Establishing human pluripotent stem cell-based platforms with autophagy readouts to investigate the role of autophagy in cellular homeostasis and disease

Seranova, Elena ORCID: 0000-0002-5395-1737 (2021). Establishing human pluripotent stem cell-based platforms with autophagy readouts to investigate the role of autophagy in cellular homeostasis and disease. University of Birmingham. Ph.D.

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Autophagy is a vital homeostatic pathway essential for cellular survival and human health. It primarily functions as an intracellular degradation process for the turnover of unwanted cytoplasmic materials such as aggregation-prone proteins, damaged organelles and invading pathogens. Defective autophagy contributes to the pathology of a myriad human diseases including neurodegeneration and infection, and thus therapeutic exploitation of autophagy presents an attractive opportunity. The work described in this thesis involves establishment of human embryonic stem cell (hESC) models of autophagy for studying its homeostatic role and developing screening platforms in physiologically-relevant human cell-types of interest. The autophagy-deficient (ATG5–/–) hESC-based system was used to address how loss of autophagy leads to cytotoxicity; an important question relevant to neurodegeneration. The ATG5–/– hESCs and hESC-derived neurons exhibited basal cytotoxicity accompanied by a specific metabolic defect. Depletion of NADH was found to be mediating cytotoxicity during autophagy deficiency via mitochondrial depolarisation, since boosting cellular NADH levels improved cell viability and mitochondrial membrane potential in ATG5–/– neurons. This intervention was also cytoprotective in a human induced pluripotent stem cell (hiPSC)-based disease model of a neurodegenerative lysosomal storage disorder associated with autophagy dysfunction, and thus could be relevant for related neurodegenerative conditions. The autophagy reporter (mCherry-EGFP-LC3) hESC-based system was developed for identifying potent autophagy inducers enhancing pathogen clearance in macrophages; relevant for combating infection. The hESC-derived macrophages were characterised to confirm their cellular identity. These isogenic platforms can be of basic and biomedical relevance for mechanistic studies of autophagy regulation including human cell-type specific effects, and drug discovery of autophagy modulators for therapeutic applications in human diseases.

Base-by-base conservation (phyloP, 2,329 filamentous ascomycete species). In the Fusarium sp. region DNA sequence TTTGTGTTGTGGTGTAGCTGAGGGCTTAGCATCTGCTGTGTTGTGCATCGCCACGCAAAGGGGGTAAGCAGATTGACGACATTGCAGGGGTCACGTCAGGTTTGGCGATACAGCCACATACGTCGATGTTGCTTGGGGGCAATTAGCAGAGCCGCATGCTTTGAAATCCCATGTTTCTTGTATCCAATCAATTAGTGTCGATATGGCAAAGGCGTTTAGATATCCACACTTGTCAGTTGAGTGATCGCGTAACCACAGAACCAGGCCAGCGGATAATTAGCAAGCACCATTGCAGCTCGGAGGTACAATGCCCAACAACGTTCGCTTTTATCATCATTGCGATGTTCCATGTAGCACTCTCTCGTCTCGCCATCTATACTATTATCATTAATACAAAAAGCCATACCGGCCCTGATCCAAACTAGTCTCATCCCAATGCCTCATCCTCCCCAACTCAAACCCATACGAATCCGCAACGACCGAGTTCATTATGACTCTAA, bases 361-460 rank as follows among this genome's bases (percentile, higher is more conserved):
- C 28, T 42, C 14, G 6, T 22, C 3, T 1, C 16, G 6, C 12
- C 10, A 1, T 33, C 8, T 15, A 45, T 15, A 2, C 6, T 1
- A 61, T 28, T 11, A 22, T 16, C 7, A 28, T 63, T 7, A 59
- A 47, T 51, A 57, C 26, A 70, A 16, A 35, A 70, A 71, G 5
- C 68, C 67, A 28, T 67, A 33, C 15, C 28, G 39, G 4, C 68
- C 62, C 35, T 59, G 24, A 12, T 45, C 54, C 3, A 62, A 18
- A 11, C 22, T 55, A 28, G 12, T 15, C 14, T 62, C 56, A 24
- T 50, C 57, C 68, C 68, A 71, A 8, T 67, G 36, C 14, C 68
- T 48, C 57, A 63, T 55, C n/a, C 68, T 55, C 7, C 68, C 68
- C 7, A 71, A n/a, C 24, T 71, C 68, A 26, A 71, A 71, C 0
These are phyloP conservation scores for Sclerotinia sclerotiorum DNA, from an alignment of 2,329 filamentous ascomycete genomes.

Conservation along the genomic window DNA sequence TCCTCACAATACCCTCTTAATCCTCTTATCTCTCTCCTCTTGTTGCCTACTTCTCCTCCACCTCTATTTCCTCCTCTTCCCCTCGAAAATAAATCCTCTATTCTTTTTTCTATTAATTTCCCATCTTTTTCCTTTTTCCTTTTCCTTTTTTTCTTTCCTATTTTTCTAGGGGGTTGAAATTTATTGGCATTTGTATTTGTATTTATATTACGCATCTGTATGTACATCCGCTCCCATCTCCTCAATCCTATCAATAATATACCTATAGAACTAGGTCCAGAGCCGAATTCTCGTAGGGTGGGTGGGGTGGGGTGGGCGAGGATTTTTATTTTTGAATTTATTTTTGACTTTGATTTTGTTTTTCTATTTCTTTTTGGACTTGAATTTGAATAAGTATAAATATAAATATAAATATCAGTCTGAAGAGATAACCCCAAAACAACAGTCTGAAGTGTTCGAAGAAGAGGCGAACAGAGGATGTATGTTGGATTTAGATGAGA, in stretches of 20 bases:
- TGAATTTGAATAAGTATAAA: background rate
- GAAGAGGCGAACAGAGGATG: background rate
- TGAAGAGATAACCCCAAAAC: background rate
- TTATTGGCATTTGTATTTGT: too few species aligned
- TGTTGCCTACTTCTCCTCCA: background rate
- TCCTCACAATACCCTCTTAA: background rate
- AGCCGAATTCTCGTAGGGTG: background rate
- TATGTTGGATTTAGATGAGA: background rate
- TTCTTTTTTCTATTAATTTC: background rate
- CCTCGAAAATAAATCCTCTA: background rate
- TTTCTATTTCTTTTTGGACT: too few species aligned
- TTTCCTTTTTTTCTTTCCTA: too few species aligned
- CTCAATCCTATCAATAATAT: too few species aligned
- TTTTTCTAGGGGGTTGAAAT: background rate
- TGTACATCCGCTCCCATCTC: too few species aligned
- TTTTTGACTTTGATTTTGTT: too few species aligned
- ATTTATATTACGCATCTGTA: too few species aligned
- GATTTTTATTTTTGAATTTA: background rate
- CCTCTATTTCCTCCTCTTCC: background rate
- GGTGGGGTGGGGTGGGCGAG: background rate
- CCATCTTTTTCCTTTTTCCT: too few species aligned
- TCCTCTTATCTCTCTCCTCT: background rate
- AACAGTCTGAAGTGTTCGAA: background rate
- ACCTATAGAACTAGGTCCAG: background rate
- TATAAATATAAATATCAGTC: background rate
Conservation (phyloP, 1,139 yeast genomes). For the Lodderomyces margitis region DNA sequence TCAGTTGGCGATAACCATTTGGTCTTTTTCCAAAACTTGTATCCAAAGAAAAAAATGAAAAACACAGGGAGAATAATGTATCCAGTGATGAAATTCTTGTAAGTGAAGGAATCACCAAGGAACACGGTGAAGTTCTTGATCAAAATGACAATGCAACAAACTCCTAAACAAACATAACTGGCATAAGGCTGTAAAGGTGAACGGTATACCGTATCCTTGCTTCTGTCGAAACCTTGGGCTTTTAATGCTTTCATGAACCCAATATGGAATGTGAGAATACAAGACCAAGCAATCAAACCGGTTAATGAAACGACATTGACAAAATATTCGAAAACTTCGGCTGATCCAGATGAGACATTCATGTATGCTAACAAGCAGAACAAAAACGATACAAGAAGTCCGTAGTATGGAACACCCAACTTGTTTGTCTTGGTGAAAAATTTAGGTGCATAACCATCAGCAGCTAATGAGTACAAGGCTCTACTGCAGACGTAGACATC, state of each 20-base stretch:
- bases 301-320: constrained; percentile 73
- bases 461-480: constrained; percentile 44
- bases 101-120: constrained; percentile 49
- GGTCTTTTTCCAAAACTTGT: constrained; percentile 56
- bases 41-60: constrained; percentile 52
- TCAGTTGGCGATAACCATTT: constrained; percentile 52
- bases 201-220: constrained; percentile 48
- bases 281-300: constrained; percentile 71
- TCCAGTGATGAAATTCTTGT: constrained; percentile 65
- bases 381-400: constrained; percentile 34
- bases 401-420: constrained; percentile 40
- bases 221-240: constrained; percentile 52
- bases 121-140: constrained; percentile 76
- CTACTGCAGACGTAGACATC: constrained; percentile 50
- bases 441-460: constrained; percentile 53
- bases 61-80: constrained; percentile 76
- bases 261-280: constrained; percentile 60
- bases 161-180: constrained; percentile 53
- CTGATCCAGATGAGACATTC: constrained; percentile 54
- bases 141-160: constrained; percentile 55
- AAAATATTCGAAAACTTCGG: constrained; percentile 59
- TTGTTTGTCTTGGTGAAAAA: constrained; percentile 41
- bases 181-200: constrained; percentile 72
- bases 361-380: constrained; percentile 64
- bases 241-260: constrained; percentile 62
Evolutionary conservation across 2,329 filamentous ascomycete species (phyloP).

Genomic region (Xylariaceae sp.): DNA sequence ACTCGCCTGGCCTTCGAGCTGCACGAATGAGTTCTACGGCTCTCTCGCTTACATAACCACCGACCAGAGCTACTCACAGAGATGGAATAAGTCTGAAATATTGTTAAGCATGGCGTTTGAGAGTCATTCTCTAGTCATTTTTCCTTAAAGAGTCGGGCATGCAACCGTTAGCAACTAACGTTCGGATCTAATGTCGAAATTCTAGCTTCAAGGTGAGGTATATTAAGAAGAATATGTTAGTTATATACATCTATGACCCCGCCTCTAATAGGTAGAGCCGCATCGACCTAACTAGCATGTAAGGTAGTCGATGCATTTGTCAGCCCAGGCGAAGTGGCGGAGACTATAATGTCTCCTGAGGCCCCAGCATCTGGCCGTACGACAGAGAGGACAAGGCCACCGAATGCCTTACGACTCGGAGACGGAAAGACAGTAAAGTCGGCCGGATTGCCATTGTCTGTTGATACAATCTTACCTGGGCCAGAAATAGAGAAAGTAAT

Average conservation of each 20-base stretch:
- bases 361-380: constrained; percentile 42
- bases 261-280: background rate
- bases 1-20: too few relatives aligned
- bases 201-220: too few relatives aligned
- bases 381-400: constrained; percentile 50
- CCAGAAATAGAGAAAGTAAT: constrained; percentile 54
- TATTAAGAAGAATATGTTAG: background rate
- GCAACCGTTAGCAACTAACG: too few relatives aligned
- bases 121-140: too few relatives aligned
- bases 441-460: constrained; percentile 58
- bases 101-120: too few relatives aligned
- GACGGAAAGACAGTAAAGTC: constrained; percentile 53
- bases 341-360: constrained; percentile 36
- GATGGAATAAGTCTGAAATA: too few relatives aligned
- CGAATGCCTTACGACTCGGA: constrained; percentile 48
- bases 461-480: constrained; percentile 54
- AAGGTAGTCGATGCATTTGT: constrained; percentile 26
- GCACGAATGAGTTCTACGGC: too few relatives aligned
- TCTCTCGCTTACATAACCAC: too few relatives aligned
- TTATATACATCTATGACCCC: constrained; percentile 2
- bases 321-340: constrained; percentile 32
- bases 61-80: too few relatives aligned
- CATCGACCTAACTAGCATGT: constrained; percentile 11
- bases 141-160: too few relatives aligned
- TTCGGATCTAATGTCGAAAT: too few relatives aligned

Type of Work: Thesis (Doctorates > Ph.D.)
Award Type: Doctorates > Ph.D.
Licence: All rights reserved
College/Faculty: Colleges (2008 onwards) > College of Medical & Dental Sciences
School or Department: Institute of Cancer and Genomic Sciences
Funders: Other
Subjects: Q Science > Q Science (General)


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